Quite clearly, Gérard Philipe is neither one nor the other. It may be possible, just about, to dream up a more incongruous romantic duo. Jeremy Irons and Carmen Miranda, perhaps? Or maybe Greta Garbo and Adam Sandler? Still, it is hard to picture Félix and Philipe in the same movie – let alone on the same island and least of all in the same bed. But that does not stop Buñuel from trying. When the governor gets assassinated, his widow (Félix) and his secretary (Philipe) promptly become lovers. They set about reforming the island’s penal colony along humane and liberal lines. Well, Philipe does anyway. Félix spends the film prowling about like a bored panther, wondering if Philipe has enough flesh on his bones to make a square meal.

From an audience point of view, the arrival of a new governor (Jean Servais) is a not entirely unwelcome distraction. He soon pegs Philipe as a dangerous liberal and forces Félix to go to bed with him, as a way to keep her lover out of prison. This sexual encounter is the one vaguely memorable scene in the entire movie. A man of somewhat ‘specialised’ tastes, Servais has the bedroom decked out as if for a funeral, with black crape curtains round the bed and a plethora of phallic votive candles. A none-too-subtle strain of necrophilia creeps through many a Buñuel film – from Abismos de Pasión/Wuthering Heights to Viridiana to Belle de Jour – and this scene is nothing if not true to form. Would it be rude of us to suspect that Félix actually has a better time with this monster than she ever has with poor befuddled Philipe?

The rest of La Fièvre Monte á El Pao is flat and rather boring – which is, for a melodrama, the one unpardonable crime. A lesser director than Buñuel would have revelled in the gratuitous sadism of the island’s prison guards. He might, in so doing, have egged on the audience to share in the mounting spirit of revolt among the prisoners – which spills over (largely off-screen) in a bloody and calamitous rebellion. Yet Buñuel seems to have thoroughly digested Hannah Arendt’s notion of “the banality of evil.” The guards on this island are not sadists, simply bored functionaries doing their job. By the same token, Philipe’s character is not a hero – just a weak and well-intentioned liberal bent on reforming a system that is inherently beyond reform.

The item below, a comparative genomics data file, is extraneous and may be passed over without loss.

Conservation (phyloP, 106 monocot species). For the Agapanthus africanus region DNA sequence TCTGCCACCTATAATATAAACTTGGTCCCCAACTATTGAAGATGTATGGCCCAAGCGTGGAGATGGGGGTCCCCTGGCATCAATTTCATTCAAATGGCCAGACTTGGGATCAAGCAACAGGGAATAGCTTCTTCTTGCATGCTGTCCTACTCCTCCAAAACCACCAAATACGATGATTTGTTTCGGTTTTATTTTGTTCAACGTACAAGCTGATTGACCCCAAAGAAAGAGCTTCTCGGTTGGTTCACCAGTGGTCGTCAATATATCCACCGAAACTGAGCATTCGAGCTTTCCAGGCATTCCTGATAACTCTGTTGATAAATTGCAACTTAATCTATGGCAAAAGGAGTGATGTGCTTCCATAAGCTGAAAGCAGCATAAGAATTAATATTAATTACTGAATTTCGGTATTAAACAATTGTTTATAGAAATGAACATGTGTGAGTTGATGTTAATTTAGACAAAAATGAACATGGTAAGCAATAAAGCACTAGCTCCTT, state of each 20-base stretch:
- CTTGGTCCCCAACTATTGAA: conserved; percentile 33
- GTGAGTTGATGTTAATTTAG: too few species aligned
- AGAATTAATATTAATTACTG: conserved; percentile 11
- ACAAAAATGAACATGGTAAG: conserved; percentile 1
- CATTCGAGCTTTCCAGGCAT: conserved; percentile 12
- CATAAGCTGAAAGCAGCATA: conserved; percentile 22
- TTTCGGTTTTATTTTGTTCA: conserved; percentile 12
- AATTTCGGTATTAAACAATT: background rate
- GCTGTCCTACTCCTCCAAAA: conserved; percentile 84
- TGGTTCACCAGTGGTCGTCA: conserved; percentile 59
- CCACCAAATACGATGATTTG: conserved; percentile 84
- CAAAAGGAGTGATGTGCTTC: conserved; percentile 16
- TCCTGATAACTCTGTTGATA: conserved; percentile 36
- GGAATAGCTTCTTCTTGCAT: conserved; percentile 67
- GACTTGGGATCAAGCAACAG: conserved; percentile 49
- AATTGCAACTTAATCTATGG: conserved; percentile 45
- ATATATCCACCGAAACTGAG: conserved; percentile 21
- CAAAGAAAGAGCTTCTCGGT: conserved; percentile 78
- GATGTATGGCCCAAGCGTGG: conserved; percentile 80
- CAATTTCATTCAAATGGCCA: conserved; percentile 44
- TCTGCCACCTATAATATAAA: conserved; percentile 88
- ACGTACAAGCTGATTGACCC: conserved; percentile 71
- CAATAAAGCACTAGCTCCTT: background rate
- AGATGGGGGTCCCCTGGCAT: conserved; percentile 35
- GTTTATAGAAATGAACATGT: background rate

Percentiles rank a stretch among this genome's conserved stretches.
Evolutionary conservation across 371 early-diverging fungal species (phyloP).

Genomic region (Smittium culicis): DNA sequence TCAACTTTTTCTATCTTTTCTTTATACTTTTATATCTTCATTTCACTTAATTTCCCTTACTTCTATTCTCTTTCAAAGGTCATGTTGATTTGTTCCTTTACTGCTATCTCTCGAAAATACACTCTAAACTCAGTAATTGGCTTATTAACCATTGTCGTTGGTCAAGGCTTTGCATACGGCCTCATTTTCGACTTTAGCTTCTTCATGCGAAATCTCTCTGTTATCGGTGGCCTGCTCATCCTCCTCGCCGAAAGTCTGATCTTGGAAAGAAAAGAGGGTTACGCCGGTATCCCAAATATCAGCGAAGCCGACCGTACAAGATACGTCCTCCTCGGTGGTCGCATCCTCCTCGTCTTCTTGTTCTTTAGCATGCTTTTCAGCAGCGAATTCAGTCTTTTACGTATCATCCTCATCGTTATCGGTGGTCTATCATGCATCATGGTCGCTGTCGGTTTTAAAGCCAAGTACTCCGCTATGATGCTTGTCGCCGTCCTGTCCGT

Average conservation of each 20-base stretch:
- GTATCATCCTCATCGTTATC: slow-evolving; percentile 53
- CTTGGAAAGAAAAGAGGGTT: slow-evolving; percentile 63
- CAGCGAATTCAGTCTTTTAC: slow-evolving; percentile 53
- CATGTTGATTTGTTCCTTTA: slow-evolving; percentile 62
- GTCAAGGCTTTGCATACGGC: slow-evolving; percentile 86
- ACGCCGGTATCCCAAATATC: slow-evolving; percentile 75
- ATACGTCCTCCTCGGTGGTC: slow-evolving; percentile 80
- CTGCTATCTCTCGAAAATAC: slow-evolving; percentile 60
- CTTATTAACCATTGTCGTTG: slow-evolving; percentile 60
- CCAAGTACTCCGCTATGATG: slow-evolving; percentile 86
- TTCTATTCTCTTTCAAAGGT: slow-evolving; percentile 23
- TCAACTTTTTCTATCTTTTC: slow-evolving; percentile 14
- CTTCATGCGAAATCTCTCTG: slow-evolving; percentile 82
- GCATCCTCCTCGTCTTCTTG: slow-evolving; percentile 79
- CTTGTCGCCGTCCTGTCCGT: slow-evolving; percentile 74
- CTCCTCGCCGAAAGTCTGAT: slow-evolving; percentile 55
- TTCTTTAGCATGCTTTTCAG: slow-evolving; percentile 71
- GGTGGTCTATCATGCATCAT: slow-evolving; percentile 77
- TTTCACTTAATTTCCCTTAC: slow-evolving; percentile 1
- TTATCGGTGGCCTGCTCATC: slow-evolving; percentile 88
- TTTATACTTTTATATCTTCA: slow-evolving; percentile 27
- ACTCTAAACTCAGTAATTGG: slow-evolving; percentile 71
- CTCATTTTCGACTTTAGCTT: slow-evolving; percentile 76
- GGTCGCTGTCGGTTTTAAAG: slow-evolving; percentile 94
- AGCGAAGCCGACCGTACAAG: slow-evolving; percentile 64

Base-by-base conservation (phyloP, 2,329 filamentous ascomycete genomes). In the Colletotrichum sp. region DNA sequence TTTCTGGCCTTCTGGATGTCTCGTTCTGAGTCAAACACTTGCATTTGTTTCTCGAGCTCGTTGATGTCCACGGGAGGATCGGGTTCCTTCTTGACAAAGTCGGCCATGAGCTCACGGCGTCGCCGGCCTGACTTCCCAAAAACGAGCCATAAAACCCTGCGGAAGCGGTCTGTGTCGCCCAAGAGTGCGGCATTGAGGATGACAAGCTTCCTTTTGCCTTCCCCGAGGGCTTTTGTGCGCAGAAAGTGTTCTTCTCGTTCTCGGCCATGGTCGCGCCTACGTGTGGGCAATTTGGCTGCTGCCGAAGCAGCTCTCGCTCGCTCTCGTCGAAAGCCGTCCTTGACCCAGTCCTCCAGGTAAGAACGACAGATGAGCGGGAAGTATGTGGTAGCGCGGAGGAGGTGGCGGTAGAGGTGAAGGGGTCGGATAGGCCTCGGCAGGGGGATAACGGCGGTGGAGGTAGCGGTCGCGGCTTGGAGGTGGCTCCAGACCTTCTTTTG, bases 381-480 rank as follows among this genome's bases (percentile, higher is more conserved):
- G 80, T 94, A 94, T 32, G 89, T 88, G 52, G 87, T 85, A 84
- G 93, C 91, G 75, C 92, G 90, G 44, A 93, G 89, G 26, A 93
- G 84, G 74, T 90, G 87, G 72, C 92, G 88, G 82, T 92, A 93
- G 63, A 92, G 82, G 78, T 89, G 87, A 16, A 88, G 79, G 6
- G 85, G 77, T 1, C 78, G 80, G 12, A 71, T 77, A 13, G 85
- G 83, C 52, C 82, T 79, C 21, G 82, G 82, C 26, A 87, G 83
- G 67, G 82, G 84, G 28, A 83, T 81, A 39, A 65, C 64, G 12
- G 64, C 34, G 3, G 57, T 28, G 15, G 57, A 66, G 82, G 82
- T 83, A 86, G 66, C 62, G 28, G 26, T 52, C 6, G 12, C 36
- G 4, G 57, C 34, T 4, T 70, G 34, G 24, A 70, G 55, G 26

Philipe’s position seems ironically akin to that of Buñuel himself. Judging from what we see on screen, Buñuel’s only aim in directing this melodrama (apart, naturally, from the money he was paid) was to display his unalloyed contempt for his material and his own Olympian superiority to melodrama as a genre. That is a deeply unlikeable position for a director to be in – but when did Luis Buñuel ever want to be liked? His promotion to full-fledged auteur status, the following year, would turn out to be nobody’s loss and everybody’s gain. Not least because he could finally leave steamy and melodramatic trash like La Fievre to those of us who really enjoy it!

David Melville

Advertisements

Forbidden Divas: It’s a Magic Number

Posted in FILM with tags , , , , , , , , on June 23, 2017 by dcairns

Just as I jet off to Bologna, David Melville Wingrove slides into my place to offer up another Forbidden Diva close to his heart ~FORBIDDEN DIVAS

IT’S A MAGIC NUMBER

“My mother always said I’d marry two men.”

“Only two?”

“Yes, but at the same time.” ~ Charlotte Rampling, Three